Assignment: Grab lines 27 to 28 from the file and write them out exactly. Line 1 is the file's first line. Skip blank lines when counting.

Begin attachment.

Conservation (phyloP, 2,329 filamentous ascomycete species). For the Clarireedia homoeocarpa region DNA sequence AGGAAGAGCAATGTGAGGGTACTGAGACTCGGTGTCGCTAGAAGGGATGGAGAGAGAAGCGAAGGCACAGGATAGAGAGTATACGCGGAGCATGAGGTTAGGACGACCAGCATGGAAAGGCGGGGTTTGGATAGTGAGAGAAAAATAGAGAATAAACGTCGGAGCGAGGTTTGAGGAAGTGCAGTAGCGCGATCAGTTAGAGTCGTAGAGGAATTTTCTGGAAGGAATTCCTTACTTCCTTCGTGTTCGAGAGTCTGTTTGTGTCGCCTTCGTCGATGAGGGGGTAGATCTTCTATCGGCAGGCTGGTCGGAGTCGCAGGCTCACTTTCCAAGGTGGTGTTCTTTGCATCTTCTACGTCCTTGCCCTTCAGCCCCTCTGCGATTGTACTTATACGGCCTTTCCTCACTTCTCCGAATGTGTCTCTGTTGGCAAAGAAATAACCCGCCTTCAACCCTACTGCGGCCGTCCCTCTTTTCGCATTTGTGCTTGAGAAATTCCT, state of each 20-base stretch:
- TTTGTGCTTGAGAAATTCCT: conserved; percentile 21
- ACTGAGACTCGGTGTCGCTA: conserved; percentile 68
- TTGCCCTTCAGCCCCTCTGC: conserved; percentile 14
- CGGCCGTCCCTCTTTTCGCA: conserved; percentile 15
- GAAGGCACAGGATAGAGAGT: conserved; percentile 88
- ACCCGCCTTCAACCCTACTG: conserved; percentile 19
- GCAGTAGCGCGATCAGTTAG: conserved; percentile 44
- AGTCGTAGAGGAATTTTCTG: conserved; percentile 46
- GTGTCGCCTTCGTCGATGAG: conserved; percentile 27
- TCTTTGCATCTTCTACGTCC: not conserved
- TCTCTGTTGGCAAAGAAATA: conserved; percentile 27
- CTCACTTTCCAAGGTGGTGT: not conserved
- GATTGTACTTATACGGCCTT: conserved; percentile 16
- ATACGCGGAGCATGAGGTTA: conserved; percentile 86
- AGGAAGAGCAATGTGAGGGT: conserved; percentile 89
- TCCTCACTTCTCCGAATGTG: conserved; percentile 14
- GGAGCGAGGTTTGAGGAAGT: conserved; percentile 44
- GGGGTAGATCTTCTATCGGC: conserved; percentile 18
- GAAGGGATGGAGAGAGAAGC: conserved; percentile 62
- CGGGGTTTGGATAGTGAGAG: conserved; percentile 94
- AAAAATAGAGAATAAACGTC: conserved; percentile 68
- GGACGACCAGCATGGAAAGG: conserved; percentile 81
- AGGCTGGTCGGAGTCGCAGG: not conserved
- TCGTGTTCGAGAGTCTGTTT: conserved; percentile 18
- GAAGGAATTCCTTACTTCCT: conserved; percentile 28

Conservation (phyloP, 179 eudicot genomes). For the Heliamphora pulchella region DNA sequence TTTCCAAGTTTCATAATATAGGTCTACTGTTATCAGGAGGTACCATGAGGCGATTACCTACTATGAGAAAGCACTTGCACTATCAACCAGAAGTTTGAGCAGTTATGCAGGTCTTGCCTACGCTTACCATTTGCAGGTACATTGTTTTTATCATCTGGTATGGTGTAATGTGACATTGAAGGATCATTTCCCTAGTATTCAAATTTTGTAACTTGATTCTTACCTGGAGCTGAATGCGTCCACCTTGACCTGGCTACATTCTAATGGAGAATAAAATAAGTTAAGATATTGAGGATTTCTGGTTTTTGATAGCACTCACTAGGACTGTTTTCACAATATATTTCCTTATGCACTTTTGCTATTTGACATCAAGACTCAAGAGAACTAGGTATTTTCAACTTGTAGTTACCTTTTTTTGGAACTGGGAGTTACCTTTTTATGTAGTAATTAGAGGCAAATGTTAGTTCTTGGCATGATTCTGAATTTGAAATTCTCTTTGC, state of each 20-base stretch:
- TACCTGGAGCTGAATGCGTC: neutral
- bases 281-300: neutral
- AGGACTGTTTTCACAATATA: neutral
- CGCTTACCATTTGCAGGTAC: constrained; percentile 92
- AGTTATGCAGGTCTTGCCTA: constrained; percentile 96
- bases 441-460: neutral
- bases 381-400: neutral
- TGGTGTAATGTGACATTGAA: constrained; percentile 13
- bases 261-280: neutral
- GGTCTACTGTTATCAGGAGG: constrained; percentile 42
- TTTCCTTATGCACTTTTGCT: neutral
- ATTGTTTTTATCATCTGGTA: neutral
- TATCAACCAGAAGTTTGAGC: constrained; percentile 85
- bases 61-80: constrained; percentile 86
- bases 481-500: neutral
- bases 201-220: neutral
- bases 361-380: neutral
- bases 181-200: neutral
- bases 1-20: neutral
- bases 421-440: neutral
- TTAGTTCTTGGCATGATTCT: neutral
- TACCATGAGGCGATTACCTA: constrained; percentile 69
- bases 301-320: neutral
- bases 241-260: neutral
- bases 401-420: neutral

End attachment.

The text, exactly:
Conservation (phyloP, 179 eudicot genomes). For the Heliamphora pulchella region DNA sequence TTTCCAAGTTTCATAATATAGGTCTACTGTTATCAGGAGGTACCATGAGGCGATTACCTACTATGAGAAAGCACTTGCACTATCAACCAGAAGTTTGAGCAGTTATGCAGGTCTTGCCTACGCTTACCATTTGCAGGTACATTGTTTTTATCATCTGGTATGGTGTAATGTGACATTGAAGGATCATTTCCCTAGTATTCAAATTTTGTAACTTGATTCTTACCTGGAGCTGAATGCGTCCACCTTGACCTGGCTACATTCTAATGGAGAATAAAATAAGTTAAGATATTGAGGATTTCTGGTTTTTGATAGCACTCACTAGGACTGTTTTCACAATATATTTCCTTATGCACTTTTGCTATTTGACATCAAGACTCAAGAGAACTAGGTATTTTCAACTTGTAGTTACCTTTTTTTGGAACTGGGAGTTACCTTTTTATGTAGTAATTAGAGGCAAATGTTAGTTCTTGGCATGATTCTGAATTTGAAATTCTCTTTGC, state of each 20-base stretch:
- TACCTGGAGCTGAATGCGTC: neutral